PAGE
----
Monthly Archives: April 2012

My Korean Deli: Risking It All for a Convenience Store by Ben Ryder Howe

My Korean Deli: Risking It All for a Convenience Store
Ben Ryder Howe
On Sale: March 2012
Memoir

This warm and funny tale of an earnest preppy editor finding himself trapped behind the counter of a Brooklyn convenience store is about family, culture, and identity in an age of discombobulation.

It starts with a gift, when Ben Ryder Howe’s wife, the daughter of Korean immigrants, decides to repay her parents’ self-sacrifice by buying them a store. Howe, an editor at the rarefied Paris Review, agrees to go along. Things soon become a lot more complicated. After the business struggles, Howe finds himself living in the basement of his in-laws’ Staten Island home, commuting to the Paris Review offices in George Plimpton’s Upper East Side townhouse by day, and heading to Brooklyn at night to slice cold cuts and peddle lottery tickets. My Korean Deli follows the store’s tumultuous life span, and along the way paints the portrait of an extremely unlikely partnership between characters with shoots across society, from the Brooklyn streets to Seoul to Puritan New England. Owning the deli becomes a transformative experience for everyone involved as they struggle to salvage the original gift—and the family—while sorting out issues of values, work, and identity.

Ben Ryder Howe has written for The New YorkerThe Atlantic Monthly, andOutside, and his work has been selected for Best American Travel Writing. He is a former senior editor of The Paris Review. He, his wife, and their two children live on Staten Island. This is his first book.

Read more: Includes excerpt

Review copies are limited, please email Gabrielle.Gantz [at] Picadorusa.com for availability.

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Filed under Memoir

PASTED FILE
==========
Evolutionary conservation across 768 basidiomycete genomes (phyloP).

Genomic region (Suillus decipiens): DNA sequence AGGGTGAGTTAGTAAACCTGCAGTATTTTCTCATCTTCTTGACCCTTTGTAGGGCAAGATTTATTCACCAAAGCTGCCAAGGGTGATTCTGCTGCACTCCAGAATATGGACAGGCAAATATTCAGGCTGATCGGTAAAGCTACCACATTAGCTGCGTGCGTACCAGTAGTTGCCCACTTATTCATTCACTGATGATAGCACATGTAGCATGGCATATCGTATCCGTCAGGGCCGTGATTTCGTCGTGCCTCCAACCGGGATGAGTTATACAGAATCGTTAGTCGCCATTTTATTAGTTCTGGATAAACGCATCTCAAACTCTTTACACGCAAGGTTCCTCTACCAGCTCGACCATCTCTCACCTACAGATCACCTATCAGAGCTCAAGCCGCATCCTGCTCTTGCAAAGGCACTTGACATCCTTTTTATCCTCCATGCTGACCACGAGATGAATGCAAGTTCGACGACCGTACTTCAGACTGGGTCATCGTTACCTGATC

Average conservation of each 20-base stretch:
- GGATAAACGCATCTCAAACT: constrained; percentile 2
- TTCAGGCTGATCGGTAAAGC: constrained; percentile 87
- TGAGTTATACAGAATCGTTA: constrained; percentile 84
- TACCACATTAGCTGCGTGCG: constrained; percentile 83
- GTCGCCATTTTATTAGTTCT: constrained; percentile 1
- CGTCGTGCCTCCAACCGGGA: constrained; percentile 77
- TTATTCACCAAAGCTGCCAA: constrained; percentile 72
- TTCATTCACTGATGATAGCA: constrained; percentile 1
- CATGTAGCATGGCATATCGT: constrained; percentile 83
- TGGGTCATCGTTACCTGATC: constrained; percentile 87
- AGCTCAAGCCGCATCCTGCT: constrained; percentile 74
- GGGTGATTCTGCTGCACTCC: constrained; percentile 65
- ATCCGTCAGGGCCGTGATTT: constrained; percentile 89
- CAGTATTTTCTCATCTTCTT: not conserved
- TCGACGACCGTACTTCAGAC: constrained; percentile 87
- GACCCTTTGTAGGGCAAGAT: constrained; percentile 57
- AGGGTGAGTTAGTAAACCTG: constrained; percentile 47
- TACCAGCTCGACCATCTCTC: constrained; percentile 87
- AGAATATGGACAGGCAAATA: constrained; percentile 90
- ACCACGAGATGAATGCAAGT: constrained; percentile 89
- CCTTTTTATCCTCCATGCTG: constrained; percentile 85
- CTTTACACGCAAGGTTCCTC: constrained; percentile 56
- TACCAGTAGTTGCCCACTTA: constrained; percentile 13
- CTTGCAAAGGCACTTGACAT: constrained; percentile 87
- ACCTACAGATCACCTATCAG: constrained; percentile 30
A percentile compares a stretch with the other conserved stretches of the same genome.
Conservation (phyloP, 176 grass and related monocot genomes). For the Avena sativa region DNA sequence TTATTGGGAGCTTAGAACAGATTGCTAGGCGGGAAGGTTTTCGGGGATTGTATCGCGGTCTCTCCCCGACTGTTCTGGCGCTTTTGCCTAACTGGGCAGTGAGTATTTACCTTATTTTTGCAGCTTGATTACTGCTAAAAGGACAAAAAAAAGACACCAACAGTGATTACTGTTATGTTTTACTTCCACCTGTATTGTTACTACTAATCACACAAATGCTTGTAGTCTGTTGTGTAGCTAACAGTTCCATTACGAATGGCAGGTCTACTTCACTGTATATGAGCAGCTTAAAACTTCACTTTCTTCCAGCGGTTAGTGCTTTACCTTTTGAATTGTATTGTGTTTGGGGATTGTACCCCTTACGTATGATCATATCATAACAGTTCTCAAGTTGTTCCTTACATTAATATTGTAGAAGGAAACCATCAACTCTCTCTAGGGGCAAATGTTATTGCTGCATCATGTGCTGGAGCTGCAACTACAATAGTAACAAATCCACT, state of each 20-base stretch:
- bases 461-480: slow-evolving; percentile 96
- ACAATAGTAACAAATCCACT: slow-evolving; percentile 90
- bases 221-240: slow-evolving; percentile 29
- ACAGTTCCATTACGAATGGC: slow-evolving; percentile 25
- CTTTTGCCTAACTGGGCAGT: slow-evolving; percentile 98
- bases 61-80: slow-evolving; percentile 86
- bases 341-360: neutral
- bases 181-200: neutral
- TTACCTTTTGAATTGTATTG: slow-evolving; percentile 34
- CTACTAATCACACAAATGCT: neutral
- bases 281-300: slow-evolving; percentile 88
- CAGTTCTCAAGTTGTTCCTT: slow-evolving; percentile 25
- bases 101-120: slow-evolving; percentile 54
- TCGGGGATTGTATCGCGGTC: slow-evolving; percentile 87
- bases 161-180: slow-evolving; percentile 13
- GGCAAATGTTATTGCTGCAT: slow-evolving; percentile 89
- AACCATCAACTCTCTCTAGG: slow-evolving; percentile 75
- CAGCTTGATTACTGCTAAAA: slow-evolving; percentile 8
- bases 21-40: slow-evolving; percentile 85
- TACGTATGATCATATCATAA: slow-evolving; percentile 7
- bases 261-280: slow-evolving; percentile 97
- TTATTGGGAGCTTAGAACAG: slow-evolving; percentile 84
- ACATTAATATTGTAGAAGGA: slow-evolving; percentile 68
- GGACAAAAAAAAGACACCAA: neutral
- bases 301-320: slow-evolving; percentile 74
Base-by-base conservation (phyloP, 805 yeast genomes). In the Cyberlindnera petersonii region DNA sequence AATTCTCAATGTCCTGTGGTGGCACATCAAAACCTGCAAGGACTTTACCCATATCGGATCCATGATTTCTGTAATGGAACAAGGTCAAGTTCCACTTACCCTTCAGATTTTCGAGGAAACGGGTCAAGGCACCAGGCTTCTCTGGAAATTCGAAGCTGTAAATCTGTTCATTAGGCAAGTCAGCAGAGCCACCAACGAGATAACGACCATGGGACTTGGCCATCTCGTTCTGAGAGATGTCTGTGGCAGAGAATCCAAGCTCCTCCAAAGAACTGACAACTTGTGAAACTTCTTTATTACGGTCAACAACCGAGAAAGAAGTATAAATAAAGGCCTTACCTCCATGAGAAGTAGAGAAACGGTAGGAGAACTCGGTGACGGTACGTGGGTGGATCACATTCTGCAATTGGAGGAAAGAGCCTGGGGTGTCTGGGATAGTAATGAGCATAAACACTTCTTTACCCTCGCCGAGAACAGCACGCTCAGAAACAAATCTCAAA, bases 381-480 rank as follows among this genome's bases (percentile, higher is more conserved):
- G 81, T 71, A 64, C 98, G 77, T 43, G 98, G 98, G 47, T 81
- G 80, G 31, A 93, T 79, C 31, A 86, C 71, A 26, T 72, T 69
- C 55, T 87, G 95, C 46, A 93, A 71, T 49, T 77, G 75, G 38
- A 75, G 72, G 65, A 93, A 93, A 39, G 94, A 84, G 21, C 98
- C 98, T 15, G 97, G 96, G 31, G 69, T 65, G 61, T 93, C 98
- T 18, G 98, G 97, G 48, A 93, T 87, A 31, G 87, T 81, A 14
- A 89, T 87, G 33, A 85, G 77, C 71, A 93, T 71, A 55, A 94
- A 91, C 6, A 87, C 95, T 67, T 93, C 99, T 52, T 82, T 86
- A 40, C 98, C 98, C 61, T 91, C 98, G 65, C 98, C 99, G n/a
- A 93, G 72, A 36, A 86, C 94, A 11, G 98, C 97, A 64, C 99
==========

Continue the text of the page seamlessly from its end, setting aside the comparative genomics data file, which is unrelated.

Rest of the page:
Poser: My Life in Twenty-three Yoga Poses by Claire Dederer

Poser: My Life in Twenty-three Yoga Poses
Claire Dederer
On Sale: January 2012
Memoir

Ten years ago, Claire Dederer put her back out while breastfeeding her baby daughter. Told to try yoga by everyone from the woman behind the counter at the co-op to the homeless guy on the corner, she signed up for her first class. She fell madly in love.

Over the next decade, she would tackle triangle, wheel, and the dreaded crow, becoming fast friends with some poses and developing long-standing feuds with others. At the same time, she found herself confronting the forces that shaped her generation. Daughters of women who ran away to find themselves and made a few messes along the way, Dederer and her peers grew up determined to be good, good, good—even if this meant feeling hemmed in by the smugness of their organic-buying, attachment-parenting, anxiously conscientious little world. Yoga seemed to fit right into this virtuous program, but to her surprise, Dederer found that the deeper she went into the poses, the more they tested her most basic ideas of what makes a good mother, daughter, friend, wife—and the more they made her want something a little less tidy, a little more improvisational. Less goodness, more joy.

Read more: Includes excerpt and video
Claire’s website

Review copies are limited, please email Gabrielle.Gantz [at] Picadorusa.com for availability.

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Filed under Health, Memoir